That's awesome though. It's what being in business for yourself is all about. It's about being in the ocean with no flotation device and deciding you're still going to swim to shore.
It isn't for everyone though. It most certainly isn't the most logical progression for every trainer on the planet. In fact, I'd argue most trainers will make a better living, enjoy better freedom, and build a larger network if they remain involved with a big-box gym, especially if it is one that is doing well financially, possesses stellar brand value, and continues to show growth over time.
So, if you're a coach who works at a commercial gym - be proud, be great, and keep working to become the center of your facility. Grow your personal brand, your strength of connection, and perceived value by addressing the necessary elements of your business.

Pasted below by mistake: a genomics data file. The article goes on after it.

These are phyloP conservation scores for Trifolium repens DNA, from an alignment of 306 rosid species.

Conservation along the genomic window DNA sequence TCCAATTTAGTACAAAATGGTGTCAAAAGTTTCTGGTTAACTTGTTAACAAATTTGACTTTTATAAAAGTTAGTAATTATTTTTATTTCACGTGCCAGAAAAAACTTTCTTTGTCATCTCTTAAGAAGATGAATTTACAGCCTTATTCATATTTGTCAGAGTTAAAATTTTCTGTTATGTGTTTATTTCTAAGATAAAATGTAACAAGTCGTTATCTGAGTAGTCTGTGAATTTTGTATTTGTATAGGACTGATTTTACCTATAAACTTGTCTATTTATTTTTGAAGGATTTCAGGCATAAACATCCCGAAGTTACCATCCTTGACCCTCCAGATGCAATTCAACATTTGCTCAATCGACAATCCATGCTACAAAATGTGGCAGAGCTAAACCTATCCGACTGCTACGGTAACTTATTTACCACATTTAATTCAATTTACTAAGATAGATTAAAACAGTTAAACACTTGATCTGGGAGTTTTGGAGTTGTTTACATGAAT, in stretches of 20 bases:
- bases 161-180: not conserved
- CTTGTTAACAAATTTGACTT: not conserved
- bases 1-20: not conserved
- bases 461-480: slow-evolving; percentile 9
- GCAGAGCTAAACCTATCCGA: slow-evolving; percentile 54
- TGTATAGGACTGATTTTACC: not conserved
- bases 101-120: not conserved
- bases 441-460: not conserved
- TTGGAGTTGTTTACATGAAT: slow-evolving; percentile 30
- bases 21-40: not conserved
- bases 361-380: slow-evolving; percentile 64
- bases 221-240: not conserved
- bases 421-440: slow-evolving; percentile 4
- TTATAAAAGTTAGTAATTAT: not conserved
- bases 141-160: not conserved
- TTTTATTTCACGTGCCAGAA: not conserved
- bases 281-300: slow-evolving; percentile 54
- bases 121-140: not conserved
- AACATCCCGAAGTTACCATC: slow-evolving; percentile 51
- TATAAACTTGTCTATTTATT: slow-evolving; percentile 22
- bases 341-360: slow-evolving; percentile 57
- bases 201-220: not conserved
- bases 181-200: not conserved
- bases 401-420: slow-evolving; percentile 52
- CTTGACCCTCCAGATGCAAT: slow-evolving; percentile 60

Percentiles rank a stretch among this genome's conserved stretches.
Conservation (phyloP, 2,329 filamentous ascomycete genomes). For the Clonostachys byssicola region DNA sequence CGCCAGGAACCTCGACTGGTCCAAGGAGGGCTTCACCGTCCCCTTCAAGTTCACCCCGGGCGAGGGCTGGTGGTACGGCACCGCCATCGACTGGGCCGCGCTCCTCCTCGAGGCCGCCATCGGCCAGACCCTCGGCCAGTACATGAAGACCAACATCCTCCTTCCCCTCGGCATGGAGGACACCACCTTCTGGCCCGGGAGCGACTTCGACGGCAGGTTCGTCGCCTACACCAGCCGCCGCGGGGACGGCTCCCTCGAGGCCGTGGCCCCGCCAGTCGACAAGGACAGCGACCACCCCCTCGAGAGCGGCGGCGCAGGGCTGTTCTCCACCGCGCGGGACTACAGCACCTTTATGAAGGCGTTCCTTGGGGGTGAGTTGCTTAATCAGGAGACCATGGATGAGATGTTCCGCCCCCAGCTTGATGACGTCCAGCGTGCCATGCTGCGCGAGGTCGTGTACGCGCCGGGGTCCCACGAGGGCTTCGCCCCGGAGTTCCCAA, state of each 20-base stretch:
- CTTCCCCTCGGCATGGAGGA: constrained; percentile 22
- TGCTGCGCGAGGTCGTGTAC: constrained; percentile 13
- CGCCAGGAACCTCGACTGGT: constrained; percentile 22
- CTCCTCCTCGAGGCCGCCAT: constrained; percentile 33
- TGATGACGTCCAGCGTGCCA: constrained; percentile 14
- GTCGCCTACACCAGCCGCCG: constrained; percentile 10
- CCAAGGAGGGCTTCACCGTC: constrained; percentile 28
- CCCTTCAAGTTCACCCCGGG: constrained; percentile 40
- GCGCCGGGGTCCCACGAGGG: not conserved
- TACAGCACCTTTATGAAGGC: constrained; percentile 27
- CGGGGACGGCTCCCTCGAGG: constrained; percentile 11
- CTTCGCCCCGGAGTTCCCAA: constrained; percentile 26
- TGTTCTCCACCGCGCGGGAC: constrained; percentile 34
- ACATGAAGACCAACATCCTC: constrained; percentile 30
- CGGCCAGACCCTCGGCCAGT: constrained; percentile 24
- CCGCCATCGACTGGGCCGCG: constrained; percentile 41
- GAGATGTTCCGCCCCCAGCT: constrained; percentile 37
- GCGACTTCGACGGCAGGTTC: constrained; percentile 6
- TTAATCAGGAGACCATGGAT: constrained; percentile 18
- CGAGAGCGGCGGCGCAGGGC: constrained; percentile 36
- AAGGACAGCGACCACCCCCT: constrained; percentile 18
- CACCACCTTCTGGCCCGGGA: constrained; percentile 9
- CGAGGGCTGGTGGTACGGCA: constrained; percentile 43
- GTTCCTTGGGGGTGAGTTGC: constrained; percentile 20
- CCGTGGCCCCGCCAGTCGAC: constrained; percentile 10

The following 5 lessons are the critical patterns of excellence that you must apply to see your career jump to the next level. I'm speaking from experience as I deliver these and I genuinely hope that you take the lessons I've acquired over ten thousand hours plus of coaching and apply them to grow yourself.
1. Marketing 101 - It's not WHAT YOU CAN DO, it's why do you do it?
In personal training it is important to remember that you are the expert on the matter in comparison to your client. You could tell them that their tyrannosaurus raptorus is weak and chances are they'll take you at your word.
Because they are paying you. And they expect that you know what the hell you are doing.
Sadly, not everyone does know what they are doing, but they have a huge personality and a long line of bullshit, and so they succeed - for a little while anyway. It all comes to end for those folks though as eventually the clientele realize that the trainer of interest is all show and no go.